Not surprisingly, the two texts have very limited similarities. Both of the passages are about 1789, the period of the first turning points in the revolution. Both do show most of the facts, but this is because they take place in the French Revolution. What more can you get out of it?

 

12 Years a Peasant

In the country of France, located on a small narrow street, there lied an old bakery owned by a husband and wife and their son. They were just like any other family on the street: shop-owners who were not too rich. They were all part of the Third Estate, a huge chunk of the population who had to fight in wars and pay taxes, unlike the First and Second Estates. Unbeknownst to anyone, revolution was coming. Pierre Gabin, a 12 year old boy, son of the baker man, may have been living an ordinary life in 1788, but the boy in the bakery experiences more of the French Revolution than almost everyone else.

Eventually, what did the French Revolution lead to? Not a lot of change, really. But like all revolutions, there had to be some change.

Obviously, the was a HUGE change in the social structure of France. There was no more First, Second and Third Estate, as everyone had more or less the same amount of power and wealth. But alas, that meant everyone was poor. Instead of making the poor people rich, the revolution made the rich people poor. The economy was still horrible: France still was in debt, and bread prices were very high as always. Money wasn’t the only thing that hasn’t changed. France went through multiple stages of governments, all coming with their own faults.  Because Napoleon claimed dictatorship, France is now under control of one person. King Louis is gone, and is replaced by the ‘petite’ war hero. After 10 years of bloody conflict, France had swapped a corrupt sovereign, for another corrupt sovereign. On the also-as equally-not-so-bright side, France’s society was cracked into their own sides after the revolution. The influential Jacobins and Girondins had very different political views during the Reign of Terror, and their opinions did not fade away even after the terror passed.

Overall, the French Revolution was about making life fair for everyone. The Third Estate were the only ones suffering, and wanted to change that. But hey, like the saying, life’s unfair.

Meme 2.0

For this post, I decided to create a summary of MILA 2.0 by Debra Driza up until the climax using memes. By mixing classic, Twitter, and recent trending memes, here’s the gist of what happens in the exposition and rising action of the former physical therapist’s book.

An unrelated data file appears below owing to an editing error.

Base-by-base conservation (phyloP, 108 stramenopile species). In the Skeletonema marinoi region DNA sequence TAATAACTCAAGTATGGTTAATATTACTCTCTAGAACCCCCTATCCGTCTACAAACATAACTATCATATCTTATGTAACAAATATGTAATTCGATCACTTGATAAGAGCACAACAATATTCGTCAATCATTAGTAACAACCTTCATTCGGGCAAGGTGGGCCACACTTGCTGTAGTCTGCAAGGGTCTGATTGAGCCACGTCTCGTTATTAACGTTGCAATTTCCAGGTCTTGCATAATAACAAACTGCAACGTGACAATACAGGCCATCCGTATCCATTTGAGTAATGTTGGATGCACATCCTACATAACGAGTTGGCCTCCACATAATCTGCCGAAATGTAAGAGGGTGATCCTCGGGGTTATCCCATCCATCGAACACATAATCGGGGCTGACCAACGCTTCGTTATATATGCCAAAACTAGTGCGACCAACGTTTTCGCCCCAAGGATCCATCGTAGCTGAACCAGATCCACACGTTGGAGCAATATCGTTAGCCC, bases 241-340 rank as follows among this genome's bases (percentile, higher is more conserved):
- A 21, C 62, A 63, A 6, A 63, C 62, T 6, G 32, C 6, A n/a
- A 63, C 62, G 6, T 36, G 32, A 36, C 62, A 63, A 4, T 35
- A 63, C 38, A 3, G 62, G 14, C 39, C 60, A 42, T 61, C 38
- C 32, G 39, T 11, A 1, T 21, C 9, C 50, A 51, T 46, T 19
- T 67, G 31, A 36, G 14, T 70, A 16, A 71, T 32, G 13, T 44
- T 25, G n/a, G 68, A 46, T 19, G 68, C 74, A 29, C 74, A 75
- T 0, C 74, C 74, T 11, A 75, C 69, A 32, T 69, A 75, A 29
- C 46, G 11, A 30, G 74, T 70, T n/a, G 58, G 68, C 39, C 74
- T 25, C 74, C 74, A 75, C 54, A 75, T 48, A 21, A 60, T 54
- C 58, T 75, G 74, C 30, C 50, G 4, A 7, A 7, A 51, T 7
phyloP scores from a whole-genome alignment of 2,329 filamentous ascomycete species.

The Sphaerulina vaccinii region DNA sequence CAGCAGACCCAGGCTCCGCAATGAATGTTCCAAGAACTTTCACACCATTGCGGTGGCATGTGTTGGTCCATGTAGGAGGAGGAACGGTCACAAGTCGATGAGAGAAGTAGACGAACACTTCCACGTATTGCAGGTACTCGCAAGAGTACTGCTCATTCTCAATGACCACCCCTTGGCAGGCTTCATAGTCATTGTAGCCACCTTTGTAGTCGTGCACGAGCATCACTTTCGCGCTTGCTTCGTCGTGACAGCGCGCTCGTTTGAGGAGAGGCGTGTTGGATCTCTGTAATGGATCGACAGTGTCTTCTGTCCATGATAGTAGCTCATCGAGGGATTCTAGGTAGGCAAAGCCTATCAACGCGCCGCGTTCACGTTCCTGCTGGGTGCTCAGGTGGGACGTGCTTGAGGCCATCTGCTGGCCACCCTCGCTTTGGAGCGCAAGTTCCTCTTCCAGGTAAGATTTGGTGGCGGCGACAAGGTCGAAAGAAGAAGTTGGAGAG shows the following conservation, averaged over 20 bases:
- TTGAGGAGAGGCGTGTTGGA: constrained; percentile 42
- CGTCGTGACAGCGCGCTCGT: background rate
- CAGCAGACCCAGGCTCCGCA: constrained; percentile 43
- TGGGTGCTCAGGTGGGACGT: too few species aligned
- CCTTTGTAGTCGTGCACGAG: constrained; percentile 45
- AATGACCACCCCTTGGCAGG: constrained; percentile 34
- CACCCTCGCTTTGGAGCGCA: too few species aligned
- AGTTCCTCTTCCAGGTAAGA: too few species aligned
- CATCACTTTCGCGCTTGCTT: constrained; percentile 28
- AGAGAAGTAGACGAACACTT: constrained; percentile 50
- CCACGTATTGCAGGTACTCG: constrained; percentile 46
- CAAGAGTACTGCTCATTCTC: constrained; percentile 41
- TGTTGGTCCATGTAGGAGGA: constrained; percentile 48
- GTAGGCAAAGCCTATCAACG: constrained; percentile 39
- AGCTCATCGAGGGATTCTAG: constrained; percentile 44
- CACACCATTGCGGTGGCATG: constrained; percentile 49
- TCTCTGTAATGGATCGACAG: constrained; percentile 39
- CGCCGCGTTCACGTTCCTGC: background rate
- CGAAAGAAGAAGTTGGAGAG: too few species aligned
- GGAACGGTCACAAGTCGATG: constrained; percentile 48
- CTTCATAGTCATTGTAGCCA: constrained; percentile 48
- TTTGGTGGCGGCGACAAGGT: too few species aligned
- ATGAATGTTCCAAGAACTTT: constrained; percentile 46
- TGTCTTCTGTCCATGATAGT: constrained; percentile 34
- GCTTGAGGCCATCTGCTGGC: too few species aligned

Warning: SPOILERS AHEAD

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From Thin Air

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The non-fiction book that I’m reading is The Boy Who Fell Out of the Sky by Ken Dornstein. The plot of the book is protagonist Ken Dornstein unearthing his brother’s past. Ken’s brother, David, died in the crash of Pan Am Flight 103, right in the small town in Lockerbie on December 21, 1988. The cause? A terrorist bombing that was planned about 10 years before. That day, 270 innocent people died, and some of them weren’t even on the plane. Fortunately, people were held responsible and were judged in court on May 2000. Ken Dornstein wrote this book to commemorate his brother and reflect on his life before and after the life-changing incident.

I created a little poster-art to show the central idea of the book. Using 4 quotes, I supported the idea as well as providing explanations for the quotes. (See image attached above)

Clipper Maid of the Seas photo: “Pan Am Flight 103.” Wikipedia. Wikimedia Foundation, 7 Dec. 2016. Web. 08 Dec. 2016.

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Finding Dory… and Letting Her Go

The Bass, The River, and Sheila Mant Found Poem

The found poem comes from the short story “The Bass, The River, and Sheila Mant” page 4. It was written by W. D. Wetherell. The story is about the protagonist explaining how he took the love of his life onto a date on his boat, but catches the biggest large mouth bass ever in his life. Over the course of the story he struggles on whether to choose the girl and let the fish go, or catch the fish and ruin the date. In the end, he chooses the girl, Sheila, and cuts the fishing line, letting the fish go. Overall the conflict was internal. The protagonist spent the entire date deciding which to choose, until finally at the climax, he cut the fishing line.

My found poem shows this by repeating the words Sheila and the bass multiple times, highlighting the indecision. The artwork in my poem shows the bass being caught from the water, and the artwork also shows that how I chose specific word from the short story, creating a found poem.